About

I AM CURRENTLY A 4TH-YEAR DOCTORAL CANDIDATE IN THE LAB OF DR. JORDAN KARUBIAN AT TULANE UNIVERSITY, WHERE I AM STUDYING THE RELATIONSHIPS BETWEEN UNSTABLE RESOURCE LANDSCAPES AND BEHAVIORAL PLASTICITY. MY RESEARCH INTERESTS GENERALLY CONCERN THE MODERN USE OF HIGH-RESOLUTION DATA COLLECTION TO DEVELOP A GREATER UNDERSTANDING OF ANIMAL BEHAVIOR. SPECIFICALLY, MY DISSERTATION WORK FOCUSES ON THE FORAGING AND BREEDING ECOLOGY OF BROWN PELICANS (PELECANUS OCCIDENTALIS), USING BIOLOGGING TECHNOLOGIES TO UNDERSTAND HOW WITHIN-INDIVIDUAL VARIABILITY DEFINES FORAGING STRATEGIES AND IMPACTS BREEDING SUCCESS. I AM ALSO USING FIELD DATA TO PARAMETERIZE SIMULATED FORAGING POPULATIONS IN ORDER TO UNDERSTAND HOW COLONY-LEVEL PRODUCTIVITY MAY BE AFFECTED UNDER REAL AND HYPOTHETICAL ENVIRONMENTAL SCENARIOS IN THE NORTHERN GULF OF MEXICO.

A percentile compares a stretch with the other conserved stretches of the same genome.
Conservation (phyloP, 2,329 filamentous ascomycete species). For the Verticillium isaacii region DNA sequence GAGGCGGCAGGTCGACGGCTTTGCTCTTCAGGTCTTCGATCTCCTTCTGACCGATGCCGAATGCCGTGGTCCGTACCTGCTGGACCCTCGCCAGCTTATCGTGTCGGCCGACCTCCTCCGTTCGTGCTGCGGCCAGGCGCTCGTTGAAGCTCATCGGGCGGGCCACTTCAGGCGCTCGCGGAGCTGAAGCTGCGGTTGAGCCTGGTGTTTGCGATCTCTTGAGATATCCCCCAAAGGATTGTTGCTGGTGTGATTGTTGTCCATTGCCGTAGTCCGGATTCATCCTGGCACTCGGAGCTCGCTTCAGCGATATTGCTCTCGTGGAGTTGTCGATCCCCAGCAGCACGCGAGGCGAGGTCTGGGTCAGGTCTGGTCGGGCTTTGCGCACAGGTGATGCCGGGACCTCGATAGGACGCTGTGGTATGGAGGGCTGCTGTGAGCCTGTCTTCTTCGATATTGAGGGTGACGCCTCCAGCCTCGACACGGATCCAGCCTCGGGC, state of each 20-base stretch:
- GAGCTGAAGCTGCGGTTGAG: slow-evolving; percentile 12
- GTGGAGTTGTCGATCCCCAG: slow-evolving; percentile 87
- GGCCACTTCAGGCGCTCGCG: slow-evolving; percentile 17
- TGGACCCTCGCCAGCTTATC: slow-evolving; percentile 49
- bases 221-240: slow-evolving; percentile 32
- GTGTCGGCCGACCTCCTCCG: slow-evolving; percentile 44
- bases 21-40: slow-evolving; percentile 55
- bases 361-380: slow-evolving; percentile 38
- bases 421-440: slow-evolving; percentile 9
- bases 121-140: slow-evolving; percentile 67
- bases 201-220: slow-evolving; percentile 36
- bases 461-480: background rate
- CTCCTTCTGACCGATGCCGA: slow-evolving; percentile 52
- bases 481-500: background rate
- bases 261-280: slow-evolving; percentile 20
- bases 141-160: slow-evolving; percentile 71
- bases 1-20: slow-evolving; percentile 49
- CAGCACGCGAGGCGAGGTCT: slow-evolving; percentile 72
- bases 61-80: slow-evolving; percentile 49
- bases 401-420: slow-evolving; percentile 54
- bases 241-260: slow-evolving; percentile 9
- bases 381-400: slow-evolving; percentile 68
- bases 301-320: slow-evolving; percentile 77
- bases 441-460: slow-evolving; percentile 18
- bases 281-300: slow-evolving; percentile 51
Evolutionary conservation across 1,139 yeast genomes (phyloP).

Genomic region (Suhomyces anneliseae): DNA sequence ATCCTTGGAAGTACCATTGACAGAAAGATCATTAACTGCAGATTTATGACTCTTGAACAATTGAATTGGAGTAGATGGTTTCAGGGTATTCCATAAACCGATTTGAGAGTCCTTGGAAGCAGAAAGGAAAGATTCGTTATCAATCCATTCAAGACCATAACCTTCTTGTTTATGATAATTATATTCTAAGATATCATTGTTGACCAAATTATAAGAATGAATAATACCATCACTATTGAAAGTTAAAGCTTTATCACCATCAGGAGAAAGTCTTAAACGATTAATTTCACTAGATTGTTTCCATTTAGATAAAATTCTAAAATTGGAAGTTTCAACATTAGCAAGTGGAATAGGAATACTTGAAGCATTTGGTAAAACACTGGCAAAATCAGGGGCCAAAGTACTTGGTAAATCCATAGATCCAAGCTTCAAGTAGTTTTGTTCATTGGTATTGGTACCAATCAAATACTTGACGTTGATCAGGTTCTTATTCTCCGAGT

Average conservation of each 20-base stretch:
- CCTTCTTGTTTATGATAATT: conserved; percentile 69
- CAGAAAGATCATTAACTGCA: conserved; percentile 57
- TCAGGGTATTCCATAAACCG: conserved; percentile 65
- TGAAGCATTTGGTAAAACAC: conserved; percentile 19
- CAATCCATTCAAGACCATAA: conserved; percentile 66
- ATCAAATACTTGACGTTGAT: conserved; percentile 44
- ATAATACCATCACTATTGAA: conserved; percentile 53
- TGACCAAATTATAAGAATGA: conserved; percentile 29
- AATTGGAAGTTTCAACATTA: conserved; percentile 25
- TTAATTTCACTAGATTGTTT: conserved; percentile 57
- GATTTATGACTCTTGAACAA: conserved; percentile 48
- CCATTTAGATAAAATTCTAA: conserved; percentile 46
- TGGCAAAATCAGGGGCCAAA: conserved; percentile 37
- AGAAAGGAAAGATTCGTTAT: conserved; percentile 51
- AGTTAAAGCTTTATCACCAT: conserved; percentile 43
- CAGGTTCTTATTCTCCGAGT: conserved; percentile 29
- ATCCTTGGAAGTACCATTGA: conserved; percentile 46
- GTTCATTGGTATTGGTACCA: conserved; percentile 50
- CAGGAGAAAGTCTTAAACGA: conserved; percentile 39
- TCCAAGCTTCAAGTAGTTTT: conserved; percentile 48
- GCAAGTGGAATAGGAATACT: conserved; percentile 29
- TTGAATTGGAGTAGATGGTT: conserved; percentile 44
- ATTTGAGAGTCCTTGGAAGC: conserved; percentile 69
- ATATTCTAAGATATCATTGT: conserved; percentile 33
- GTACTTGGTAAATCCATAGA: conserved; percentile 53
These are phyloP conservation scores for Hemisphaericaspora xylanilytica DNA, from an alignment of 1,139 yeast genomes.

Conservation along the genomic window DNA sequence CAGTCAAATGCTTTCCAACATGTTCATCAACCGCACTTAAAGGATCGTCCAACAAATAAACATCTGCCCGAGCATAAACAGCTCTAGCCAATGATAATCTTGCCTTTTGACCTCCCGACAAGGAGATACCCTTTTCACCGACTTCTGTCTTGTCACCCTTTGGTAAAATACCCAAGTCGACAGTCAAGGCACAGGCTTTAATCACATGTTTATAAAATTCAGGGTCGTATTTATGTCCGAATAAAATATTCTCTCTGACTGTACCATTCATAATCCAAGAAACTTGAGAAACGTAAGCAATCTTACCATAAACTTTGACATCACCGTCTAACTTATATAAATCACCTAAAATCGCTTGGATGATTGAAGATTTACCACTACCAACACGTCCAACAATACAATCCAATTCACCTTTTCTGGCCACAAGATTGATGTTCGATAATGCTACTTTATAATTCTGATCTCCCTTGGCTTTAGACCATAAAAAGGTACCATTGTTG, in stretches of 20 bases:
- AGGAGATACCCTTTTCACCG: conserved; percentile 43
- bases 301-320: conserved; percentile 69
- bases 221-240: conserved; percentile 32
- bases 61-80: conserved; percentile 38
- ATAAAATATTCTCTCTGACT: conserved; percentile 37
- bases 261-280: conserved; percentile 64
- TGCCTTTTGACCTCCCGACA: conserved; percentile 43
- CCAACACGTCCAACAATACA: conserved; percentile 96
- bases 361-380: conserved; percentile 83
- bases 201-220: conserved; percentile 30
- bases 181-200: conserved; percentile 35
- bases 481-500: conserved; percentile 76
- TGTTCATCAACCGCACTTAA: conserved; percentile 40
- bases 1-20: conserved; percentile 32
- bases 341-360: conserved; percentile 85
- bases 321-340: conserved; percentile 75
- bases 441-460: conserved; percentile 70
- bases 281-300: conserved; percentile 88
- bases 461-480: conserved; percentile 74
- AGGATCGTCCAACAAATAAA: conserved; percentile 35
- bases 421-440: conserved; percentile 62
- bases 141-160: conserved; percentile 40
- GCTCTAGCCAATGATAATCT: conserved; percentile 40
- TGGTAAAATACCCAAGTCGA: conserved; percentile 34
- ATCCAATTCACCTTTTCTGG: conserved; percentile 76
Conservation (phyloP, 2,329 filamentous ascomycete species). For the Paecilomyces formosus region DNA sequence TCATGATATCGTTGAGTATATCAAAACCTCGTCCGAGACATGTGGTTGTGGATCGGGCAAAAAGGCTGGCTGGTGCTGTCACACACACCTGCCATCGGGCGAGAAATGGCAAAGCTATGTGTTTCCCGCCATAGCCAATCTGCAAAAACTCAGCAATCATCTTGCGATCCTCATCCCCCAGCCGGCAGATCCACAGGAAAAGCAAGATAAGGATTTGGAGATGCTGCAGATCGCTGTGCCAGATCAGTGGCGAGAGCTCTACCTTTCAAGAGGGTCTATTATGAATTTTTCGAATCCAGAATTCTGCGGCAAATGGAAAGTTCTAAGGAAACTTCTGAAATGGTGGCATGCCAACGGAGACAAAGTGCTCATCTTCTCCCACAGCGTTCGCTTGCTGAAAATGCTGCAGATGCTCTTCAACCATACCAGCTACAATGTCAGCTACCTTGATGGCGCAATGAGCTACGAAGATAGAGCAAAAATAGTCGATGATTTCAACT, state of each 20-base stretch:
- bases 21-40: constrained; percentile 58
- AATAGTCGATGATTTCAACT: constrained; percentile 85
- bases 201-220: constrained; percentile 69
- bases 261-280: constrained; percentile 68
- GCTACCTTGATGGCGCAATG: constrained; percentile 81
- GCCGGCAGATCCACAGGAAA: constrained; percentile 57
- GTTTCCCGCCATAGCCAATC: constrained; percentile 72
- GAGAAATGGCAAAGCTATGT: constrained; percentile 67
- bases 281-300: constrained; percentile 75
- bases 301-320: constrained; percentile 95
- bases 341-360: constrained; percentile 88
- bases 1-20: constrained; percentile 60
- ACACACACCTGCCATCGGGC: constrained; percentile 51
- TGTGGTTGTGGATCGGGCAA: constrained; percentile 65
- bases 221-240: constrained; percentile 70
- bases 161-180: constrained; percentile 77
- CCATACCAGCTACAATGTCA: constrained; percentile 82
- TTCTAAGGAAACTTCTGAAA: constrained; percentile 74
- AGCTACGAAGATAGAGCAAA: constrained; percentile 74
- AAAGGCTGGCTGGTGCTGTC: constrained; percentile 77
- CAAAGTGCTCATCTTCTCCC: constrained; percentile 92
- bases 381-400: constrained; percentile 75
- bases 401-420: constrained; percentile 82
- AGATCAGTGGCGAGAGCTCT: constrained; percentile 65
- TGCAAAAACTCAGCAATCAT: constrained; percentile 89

I PREVIOUSLY RECEIVED MY B.SC. IN RESOURCE BIOLOGY AND BIODIVERSITY FROM THE UNIVERSITY OF LOUISIANA AT LAFAYETTE IN 2009, AND A M.SC. IN POPULATION AND CONSERVATION BIOLOGY FROM TEXAS STATE UNIVERSITY – SAN MARCOS IN 2012. MY THESIS WORK WITH REDDISH EGRETS (EGRETTA RUFESCENS) CONTRIBUTED TO ARTICLES THAT HAVE SINCE BEEN REFERENCED IN SEVERAL OF THE SPECIES’ CONSERVATION PLANS. FOR MORE INFORMATION ON THIS AND OTHER PROJECTS, SEE MY RESEARCH PAGE.
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